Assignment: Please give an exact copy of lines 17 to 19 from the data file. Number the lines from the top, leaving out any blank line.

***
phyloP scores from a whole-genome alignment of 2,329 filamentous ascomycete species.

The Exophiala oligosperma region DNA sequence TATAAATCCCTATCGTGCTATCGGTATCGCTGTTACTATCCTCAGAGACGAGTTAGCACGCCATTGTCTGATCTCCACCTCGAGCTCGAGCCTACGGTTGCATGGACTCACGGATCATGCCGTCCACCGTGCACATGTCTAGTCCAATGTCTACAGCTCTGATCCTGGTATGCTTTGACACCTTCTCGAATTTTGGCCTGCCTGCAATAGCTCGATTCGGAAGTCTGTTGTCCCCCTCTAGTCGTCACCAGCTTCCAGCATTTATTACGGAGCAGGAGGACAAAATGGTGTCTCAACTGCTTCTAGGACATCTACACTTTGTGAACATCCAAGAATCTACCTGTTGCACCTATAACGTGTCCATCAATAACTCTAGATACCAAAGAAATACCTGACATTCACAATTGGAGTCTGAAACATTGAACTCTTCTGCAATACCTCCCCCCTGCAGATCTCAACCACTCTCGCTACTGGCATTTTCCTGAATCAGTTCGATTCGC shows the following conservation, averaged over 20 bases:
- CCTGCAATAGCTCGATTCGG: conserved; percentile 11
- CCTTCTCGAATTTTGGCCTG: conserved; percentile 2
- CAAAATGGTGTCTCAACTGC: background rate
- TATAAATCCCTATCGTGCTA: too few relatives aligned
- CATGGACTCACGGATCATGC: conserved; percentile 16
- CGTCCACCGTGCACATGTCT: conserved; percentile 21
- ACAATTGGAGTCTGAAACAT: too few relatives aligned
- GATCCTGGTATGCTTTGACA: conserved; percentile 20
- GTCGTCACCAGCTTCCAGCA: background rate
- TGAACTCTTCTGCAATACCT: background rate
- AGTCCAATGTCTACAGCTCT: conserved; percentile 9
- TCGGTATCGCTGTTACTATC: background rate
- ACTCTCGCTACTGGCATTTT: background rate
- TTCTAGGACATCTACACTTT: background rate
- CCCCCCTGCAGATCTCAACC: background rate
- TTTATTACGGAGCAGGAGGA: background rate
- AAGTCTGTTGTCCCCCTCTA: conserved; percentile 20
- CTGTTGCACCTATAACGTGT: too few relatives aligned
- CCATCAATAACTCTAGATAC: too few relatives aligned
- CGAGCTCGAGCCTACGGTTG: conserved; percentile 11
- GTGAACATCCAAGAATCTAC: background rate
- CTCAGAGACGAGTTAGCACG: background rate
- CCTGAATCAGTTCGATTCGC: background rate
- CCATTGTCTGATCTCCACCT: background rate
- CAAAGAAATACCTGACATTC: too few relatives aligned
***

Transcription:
- CCCCCCTGCAGATCTCAACC: background rate
- TTTATTACGGAGCAGGAGGA: background rate
- AAGTCTGTTGTCCCCCTCTA: conserved; percentile 20